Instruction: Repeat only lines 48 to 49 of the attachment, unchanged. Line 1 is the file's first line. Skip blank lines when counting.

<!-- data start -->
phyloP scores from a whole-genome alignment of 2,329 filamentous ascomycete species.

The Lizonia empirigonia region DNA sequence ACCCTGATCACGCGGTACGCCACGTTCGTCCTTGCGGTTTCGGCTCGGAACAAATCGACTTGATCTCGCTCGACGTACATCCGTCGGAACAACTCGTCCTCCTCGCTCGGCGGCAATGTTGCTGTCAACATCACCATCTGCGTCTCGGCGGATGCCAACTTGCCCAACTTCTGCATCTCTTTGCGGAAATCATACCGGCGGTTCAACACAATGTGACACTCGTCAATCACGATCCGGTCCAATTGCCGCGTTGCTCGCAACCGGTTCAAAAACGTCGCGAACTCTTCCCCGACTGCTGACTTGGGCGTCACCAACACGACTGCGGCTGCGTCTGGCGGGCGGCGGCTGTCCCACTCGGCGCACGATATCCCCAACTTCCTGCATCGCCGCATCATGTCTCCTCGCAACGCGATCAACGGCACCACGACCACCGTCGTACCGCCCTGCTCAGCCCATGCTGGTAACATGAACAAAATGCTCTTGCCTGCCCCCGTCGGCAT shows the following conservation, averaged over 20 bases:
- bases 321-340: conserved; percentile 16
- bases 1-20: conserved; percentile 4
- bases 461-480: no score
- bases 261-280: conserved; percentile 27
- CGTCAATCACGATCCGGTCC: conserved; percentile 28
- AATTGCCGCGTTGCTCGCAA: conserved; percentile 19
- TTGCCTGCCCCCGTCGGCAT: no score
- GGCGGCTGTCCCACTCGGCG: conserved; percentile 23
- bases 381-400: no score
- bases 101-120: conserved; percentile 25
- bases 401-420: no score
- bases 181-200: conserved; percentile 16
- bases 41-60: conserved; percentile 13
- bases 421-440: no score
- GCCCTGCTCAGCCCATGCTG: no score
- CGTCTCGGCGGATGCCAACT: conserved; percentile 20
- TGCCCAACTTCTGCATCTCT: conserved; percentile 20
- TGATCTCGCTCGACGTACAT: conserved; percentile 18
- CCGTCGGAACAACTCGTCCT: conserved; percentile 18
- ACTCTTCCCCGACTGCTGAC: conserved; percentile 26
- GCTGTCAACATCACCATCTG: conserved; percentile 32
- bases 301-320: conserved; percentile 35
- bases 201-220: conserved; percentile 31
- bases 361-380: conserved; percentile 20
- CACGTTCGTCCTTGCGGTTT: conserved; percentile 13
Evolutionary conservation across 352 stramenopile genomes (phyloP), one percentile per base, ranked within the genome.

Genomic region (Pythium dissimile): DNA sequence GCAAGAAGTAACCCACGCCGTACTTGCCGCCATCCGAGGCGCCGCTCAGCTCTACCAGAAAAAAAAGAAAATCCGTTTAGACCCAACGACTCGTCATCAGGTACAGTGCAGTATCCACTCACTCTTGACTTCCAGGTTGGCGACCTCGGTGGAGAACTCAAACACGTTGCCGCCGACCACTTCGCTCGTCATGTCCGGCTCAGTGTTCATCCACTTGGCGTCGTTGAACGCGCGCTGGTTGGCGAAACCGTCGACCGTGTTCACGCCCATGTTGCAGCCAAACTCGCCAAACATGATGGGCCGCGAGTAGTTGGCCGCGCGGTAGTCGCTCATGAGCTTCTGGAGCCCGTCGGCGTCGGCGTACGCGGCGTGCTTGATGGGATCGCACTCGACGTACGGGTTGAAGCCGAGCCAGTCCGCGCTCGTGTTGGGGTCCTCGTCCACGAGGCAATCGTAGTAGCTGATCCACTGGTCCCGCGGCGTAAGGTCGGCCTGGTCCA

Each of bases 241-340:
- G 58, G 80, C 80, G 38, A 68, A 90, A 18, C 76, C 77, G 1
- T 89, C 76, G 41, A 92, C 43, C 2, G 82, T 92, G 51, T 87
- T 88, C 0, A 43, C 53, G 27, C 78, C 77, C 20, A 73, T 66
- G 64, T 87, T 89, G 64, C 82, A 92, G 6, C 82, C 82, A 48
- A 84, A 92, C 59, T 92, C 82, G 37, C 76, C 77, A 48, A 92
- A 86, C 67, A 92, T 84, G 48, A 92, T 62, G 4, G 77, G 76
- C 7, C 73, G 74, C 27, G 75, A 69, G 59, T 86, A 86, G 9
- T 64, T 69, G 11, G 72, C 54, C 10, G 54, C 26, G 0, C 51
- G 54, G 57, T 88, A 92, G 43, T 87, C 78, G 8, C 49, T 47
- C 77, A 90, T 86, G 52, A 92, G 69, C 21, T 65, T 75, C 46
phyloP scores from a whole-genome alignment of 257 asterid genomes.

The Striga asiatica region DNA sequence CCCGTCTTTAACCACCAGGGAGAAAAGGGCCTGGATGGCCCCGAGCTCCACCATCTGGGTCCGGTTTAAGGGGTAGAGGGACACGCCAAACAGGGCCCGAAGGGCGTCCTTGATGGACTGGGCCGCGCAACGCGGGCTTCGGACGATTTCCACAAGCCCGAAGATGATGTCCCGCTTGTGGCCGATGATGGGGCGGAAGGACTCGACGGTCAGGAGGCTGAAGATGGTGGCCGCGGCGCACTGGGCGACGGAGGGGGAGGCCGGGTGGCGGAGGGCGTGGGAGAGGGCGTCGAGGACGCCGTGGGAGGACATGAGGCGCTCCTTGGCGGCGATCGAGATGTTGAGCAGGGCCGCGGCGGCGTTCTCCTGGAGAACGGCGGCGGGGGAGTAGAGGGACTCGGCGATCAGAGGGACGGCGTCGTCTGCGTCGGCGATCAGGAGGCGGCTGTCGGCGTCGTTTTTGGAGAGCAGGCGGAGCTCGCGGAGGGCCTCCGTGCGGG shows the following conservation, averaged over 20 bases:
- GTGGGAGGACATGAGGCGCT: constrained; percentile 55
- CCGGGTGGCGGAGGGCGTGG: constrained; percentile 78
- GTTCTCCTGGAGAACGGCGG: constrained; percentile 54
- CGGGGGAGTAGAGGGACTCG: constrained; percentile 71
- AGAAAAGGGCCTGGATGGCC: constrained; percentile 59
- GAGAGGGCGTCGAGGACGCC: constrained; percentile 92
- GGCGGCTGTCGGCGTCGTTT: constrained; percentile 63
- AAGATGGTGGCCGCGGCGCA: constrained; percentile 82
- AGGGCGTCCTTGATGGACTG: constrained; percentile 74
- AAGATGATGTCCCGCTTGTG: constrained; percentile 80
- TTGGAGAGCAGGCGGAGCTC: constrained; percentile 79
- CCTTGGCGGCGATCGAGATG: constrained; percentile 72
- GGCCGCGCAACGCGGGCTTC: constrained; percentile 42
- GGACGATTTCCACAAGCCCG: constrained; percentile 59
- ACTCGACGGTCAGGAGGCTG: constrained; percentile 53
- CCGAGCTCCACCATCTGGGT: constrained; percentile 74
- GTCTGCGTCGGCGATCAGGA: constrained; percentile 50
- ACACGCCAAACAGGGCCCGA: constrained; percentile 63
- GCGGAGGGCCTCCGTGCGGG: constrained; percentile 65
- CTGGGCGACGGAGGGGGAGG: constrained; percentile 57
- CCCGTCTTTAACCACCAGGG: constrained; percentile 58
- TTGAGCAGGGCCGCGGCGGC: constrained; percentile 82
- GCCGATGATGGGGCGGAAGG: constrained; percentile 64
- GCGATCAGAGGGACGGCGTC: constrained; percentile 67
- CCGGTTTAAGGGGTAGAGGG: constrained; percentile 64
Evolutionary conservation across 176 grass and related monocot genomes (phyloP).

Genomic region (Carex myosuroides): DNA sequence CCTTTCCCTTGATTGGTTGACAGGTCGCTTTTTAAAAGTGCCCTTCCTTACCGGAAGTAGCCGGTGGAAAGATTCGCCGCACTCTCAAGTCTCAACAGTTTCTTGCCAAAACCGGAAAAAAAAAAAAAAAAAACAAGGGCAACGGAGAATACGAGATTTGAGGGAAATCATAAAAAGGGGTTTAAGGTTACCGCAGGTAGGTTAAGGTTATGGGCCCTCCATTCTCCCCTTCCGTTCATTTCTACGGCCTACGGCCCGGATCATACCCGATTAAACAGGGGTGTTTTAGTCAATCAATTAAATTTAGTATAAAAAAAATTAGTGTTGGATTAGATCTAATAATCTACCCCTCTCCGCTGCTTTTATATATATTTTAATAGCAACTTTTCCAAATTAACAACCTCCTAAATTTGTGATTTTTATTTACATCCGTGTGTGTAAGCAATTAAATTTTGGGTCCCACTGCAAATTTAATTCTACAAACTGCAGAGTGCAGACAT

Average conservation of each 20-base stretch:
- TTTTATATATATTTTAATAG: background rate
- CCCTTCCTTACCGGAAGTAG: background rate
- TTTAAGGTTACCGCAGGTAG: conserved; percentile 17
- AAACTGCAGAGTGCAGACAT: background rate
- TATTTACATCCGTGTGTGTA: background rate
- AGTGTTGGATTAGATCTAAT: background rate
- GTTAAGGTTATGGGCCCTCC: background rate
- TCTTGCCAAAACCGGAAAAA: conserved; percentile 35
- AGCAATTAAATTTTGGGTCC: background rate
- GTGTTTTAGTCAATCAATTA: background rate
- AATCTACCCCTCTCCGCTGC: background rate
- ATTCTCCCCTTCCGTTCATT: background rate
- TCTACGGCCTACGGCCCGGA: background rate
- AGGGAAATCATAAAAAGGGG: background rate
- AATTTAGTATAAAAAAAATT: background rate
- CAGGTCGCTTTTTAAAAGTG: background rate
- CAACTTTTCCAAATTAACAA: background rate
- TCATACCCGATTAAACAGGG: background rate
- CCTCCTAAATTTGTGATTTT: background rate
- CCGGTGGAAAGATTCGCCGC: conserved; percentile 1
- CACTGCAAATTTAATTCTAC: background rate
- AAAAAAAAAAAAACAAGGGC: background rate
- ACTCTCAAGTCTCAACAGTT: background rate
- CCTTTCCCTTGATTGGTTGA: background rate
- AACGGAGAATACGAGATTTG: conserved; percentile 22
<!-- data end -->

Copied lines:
- GAGAGGGCGTCGAGGACGCC: constrained; percentile 92
- GGCGGCTGTCGGCGTCGTTT: constrained; percentile 63